Toronto tabla player Anita Katakkar founded Rakkatak as a solo project in 2009. Abetted by a laptop and sequencer, hers was a mix of classical Hindustani music and electronica performed with a pop-music aesthetic. For Small Pieces, Katakkar invited into the studio bassist Oriana Barbato, sitar player Rex Van der Spuy who’s been playing sitar in Toronto since 1989, plus eight guest musicians. Collectively they represent a cross-section of what has been tagged the Toronto Gharana – local musicians pursuing music rooted in the classical Hindustani tradition. The larger ensemble on the album also effectively broadens Rakkatak’s aesthetic focus to embrace a more inclusive sonic palette.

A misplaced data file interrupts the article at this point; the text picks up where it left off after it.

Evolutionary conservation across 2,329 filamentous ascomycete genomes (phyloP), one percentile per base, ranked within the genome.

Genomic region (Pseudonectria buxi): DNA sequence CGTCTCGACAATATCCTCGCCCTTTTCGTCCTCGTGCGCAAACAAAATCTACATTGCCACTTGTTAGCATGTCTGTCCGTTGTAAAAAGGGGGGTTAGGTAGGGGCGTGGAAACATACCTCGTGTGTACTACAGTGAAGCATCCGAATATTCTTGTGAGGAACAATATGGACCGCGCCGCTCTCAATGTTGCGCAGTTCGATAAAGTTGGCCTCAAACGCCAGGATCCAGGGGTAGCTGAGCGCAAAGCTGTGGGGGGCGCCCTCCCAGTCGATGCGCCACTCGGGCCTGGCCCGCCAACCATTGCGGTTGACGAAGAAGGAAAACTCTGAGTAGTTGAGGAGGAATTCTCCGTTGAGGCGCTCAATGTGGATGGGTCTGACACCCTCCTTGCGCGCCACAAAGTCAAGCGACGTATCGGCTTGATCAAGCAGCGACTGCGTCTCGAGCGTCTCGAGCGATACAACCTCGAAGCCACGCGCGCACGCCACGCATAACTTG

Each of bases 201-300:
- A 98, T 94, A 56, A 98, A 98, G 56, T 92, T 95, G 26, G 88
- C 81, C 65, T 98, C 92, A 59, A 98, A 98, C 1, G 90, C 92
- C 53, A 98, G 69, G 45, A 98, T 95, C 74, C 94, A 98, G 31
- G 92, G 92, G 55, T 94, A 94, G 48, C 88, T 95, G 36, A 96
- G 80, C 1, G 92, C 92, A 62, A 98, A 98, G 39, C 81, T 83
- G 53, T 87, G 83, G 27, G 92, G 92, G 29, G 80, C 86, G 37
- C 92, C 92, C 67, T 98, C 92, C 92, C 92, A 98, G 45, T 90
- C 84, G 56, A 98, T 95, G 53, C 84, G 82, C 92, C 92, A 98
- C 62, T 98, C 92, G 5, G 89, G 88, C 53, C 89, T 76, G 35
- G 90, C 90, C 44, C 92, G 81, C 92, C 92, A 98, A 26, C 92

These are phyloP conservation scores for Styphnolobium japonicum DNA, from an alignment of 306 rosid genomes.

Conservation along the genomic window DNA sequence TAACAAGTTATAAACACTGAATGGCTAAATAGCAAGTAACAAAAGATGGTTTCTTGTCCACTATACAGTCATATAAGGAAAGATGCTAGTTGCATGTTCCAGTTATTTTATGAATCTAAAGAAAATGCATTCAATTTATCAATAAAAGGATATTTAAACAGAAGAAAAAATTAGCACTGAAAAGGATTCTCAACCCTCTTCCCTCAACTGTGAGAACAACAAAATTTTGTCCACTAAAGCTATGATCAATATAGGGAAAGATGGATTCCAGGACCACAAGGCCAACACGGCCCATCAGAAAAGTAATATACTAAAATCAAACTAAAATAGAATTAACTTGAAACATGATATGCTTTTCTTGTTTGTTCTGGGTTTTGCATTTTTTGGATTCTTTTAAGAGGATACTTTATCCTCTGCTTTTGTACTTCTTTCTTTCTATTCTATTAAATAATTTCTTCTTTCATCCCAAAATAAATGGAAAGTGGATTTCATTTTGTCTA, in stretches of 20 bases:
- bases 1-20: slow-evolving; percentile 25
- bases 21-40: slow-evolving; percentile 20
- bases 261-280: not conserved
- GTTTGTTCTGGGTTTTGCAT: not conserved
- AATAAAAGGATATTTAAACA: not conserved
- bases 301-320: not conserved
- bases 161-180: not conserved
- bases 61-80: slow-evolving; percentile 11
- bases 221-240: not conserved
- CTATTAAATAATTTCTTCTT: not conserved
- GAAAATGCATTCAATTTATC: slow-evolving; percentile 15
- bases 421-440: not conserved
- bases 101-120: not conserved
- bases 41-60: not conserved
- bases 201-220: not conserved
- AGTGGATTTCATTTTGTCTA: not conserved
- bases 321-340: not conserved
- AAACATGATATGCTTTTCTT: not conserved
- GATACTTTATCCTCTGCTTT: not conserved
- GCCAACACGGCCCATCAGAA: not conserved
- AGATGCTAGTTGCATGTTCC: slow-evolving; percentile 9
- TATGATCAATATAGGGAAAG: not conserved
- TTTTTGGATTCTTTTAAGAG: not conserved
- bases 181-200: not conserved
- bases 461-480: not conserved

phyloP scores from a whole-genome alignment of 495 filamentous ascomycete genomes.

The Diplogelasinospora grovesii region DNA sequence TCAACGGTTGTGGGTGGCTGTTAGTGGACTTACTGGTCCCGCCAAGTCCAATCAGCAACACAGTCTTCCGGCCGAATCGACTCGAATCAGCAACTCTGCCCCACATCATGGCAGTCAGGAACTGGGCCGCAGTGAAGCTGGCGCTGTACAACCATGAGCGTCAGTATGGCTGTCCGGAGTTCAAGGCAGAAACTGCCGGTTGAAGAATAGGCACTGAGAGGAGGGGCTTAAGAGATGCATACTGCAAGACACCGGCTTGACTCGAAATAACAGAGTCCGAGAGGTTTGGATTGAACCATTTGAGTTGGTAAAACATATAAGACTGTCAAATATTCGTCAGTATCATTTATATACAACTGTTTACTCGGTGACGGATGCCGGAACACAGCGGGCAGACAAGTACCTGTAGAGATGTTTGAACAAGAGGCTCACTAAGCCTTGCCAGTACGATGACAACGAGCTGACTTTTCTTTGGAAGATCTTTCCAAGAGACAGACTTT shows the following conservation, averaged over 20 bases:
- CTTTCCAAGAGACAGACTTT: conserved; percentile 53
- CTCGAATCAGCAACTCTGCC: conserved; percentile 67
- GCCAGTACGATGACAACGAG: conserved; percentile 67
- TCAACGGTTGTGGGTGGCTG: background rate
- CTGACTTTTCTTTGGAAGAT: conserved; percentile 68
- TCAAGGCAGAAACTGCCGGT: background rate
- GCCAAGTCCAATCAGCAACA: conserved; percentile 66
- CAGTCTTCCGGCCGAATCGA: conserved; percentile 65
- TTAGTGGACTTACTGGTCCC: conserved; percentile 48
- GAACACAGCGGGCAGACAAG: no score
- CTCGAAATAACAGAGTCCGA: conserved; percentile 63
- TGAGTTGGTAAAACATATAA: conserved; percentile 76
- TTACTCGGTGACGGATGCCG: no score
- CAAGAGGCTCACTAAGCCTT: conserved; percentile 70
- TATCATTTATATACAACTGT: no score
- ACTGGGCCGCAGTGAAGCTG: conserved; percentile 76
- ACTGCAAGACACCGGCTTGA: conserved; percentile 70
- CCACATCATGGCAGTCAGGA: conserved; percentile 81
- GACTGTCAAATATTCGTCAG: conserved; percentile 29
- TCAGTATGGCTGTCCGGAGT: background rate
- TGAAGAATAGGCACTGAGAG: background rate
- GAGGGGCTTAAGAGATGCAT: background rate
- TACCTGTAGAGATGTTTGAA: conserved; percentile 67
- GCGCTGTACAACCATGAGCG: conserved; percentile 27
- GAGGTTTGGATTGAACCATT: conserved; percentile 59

Of mixed Indian and Scottish ancestry, Katakkar noted that “I heard plenty of Indian music growing up from my grandmother.” She began studying tabla with the Toronto Tabla Ensemble’s Ritesh Das, and later in California and Kolkata with the pre-eminent tablist Pandit Swapan Chaudhuri. As she matured as a creative musician Katakkar found she “had stories to tell.” Eesha’s Song, track five on Small Pieces, featuring the sitar of Joanna Mack and violin of Jessica Deutsche, was meant as an elegy to a friend’s daughter who passed away much too young. In it, Katakkar’s tabla solos “were inspired by running up a big hill and barely being able to keep up, sort of like Eesha’s heart.”
The album closes with Riffing on 9, a solo for Katakkar, bringing the album back to her early career working with just tabla and laptop. It’s a stripped down salute to the Asian Underground movement that initially inspired her on her fascinating creative journey.